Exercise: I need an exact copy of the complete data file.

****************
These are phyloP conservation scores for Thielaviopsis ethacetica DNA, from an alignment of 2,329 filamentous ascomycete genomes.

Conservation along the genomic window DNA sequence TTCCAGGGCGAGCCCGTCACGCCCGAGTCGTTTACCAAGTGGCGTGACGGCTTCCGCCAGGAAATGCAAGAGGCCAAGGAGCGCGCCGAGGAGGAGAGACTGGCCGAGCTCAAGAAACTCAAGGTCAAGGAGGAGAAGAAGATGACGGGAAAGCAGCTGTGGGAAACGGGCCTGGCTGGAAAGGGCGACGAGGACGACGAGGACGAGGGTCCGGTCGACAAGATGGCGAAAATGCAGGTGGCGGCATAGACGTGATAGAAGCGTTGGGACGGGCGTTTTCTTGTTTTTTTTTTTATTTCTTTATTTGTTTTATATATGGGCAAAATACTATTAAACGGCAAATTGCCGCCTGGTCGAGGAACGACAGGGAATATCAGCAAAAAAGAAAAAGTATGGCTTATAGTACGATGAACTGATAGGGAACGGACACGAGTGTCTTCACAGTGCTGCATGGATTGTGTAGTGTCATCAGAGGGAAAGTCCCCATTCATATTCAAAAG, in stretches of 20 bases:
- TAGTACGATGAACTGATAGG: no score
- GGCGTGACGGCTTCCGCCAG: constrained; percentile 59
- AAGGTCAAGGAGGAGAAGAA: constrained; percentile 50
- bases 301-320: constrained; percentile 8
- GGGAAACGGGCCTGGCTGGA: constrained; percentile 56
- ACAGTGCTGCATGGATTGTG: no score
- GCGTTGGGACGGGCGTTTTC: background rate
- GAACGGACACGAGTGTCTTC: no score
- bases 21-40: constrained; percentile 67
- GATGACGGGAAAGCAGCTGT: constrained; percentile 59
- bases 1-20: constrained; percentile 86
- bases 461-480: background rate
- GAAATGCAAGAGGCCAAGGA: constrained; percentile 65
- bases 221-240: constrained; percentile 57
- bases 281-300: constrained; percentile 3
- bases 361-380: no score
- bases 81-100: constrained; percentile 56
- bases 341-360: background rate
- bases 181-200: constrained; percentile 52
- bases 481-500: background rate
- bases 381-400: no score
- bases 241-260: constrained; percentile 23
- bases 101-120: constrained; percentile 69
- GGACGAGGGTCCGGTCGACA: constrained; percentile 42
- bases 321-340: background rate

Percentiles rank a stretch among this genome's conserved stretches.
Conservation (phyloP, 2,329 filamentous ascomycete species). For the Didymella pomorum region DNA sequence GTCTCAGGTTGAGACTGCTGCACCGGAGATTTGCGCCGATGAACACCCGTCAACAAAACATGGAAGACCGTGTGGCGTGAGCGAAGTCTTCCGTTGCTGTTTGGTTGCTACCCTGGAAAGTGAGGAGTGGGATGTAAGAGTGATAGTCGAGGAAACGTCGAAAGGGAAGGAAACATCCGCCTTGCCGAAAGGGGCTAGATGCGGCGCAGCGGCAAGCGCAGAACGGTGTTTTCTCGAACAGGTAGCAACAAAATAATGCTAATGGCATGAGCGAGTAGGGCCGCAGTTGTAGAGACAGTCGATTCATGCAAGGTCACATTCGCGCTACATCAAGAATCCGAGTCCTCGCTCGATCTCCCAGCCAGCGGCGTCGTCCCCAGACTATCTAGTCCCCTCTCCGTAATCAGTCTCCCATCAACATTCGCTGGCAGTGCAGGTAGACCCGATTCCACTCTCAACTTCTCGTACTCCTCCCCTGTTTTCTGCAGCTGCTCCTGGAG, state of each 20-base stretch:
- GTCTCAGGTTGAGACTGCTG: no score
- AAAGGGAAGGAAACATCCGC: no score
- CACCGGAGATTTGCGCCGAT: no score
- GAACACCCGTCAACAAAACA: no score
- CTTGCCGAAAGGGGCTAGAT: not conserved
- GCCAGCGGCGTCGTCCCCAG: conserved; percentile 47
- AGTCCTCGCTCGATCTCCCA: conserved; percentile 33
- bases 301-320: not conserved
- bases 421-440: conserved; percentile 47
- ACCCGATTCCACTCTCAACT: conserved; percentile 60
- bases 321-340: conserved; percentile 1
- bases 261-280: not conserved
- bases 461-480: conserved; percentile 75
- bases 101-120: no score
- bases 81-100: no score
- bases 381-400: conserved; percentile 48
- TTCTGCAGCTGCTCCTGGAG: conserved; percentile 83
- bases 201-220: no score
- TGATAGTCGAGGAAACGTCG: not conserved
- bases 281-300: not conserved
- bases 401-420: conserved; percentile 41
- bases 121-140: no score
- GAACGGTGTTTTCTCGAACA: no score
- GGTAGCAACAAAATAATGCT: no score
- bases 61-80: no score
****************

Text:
These are phyloP conservation scores for Thielaviopsis ethacetica DNA, from an alignment of 2,329 filamentous ascomycete genomes.

Conservation along the genomic window DNA sequence TTCCAGGGCGAGCCCGTCACGCCCGAGTCGTTTACCAAGTGGCGTGACGGCTTCCGCCAGGAAATGCAAGAGGCCAAGGAGCGCGCCGAGGAGGAGAGACTGGCCGAGCTCAAGAAACTCAAGGTCAAGGAGGAGAAGAAGATGACGGGAAAGCAGCTGTGGGAAACGGGCCTGGCTGGAAAGGGCGACGAGGACGACGAGGACGAGGGTCCGGTCGACAAGATGGCGAAAATGCAGGTGGCGGCATAGACGTGATAGAAGCGTTGGGACGGGCGTTTTCTTGTTTTTTTTTTTATTTCTTTATTTGTTTTATATATGGGCAAAATACTATTAAACGGCAAATTGCCGCCTGGTCGAGGAACGACAGGGAATATCAGCAAAAAAGAAAAAGTATGGCTTATAGTACGATGAACTGATAGGGAACGGACACGAGTGTCTTCACAGTGCTGCATGGATTGTGTAGTGTCATCAGAGGGAAAGTCCCCATTCATATTCAAAAG, in stretches of 20 bases:
- TAGTACGATGAACTGATAGG: no score
- GGCGTGACGGCTTCCGCCAG: constrained; percentile 59
- AAGGTCAAGGAGGAGAAGAA: constrained; percentile 50
- bases 301-320: constrained; percentile 8
- GGGAAACGGGCCTGGCTGGA: constrained; percentile 56
- ACAGTGCTGCATGGATTGTG: no score
- GCGTTGGGACGGGCGTTTTC: background rate
- GAACGGACACGAGTGTCTTC: no score
- bases 21-40: constrained; percentile 67
- GATGACGGGAAAGCAGCTGT: constrained; percentile 59
- bases 1-20: constrained; percentile 86
- bases 461-480: background rate
- GAAATGCAAGAGGCCAAGGA: constrained; percentile 65
- bases 221-240: constrained; percentile 57
- bases 281-300: constrained; percentile 3
- bases 361-380: no score
- bases 81-100: constrained; percentile 56
- bases 341-360: background rate
- bases 181-200: constrained; percentile 52
- bases 481-500: background rate
- bases 381-400: no score
- bases 241-260: constrained; percentile 23
- bases 101-120: constrained; percentile 69
- GGACGAGGGTCCGGTCGACA: constrained; percentile 42
- bases 321-340: background rate

Percentiles rank a stretch among this genome's conserved stretches.
Conservation (phyloP, 2,329 filamentous ascomycete species). For the Didymella pomorum region DNA sequence GTCTCAGGTTGAGACTGCTGCACCGGAGATTTGCGCCGATGAACACCCGTCAACAAAACATGGAAGACCGTGTGGCGTGAGCGAAGTCTTCCGTTGCTGTTTGGTTGCTACCCTGGAAAGTGAGGAGTGGGATGTAAGAGTGATAGTCGAGGAAACGTCGAAAGGGAAGGAAACATCCGCCTTGCCGAAAGGGGCTAGATGCGGCGCAGCGGCAAGCGCAGAACGGTGTTTTCTCGAACAGGTAGCAACAAAATAATGCTAATGGCATGAGCGAGTAGGGCCGCAGTTGTAGAGACAGTCGATTCATGCAAGGTCACATTCGCGCTACATCAAGAATCCGAGTCCTCGCTCGATCTCCCAGCCAGCGGCGTCGTCCCCAGACTATCTAGTCCCCTCTCCGTAATCAGTCTCCCATCAACATTCGCTGGCAGTGCAGGTAGACCCGATTCCACTCTCAACTTCTCGTACTCCTCCCCTGTTTTCTGCAGCTGCTCCTGGAG, state of each 20-base stretch:
- GTCTCAGGTTGAGACTGCTG: no score
- AAAGGGAAGGAAACATCCGC: no score
- CACCGGAGATTTGCGCCGAT: no score
- GAACACCCGTCAACAAAACA: no score
- CTTGCCGAAAGGGGCTAGAT: not conserved
- GCCAGCGGCGTCGTCCCCAG: conserved; percentile 47
- AGTCCTCGCTCGATCTCCCA: conserved; percentile 33
- bases 301-320: not conserved
- bases 421-440: conserved; percentile 47
- ACCCGATTCCACTCTCAACT: conserved; percentile 60
- bases 321-340: conserved; percentile 1
- bases 261-280: not conserved
- bases 461-480: conserved; percentile 75
- bases 101-120: no score
- bases 81-100: no score
- bases 381-400: conserved; percentile 48
- TTCTGCAGCTGCTCCTGGAG: conserved; percentile 83
- bases 201-220: no score
- TGATAGTCGAGGAAACGTCG: not conserved
- bases 281-300: not conserved
- bases 401-420: conserved; percentile 41
- bases 121-140: no score
- GAACGGTGTTTTCTCGAACA: no score
- GGTAGCAACAAAATAATGCT: no score
- bases 61-80: no score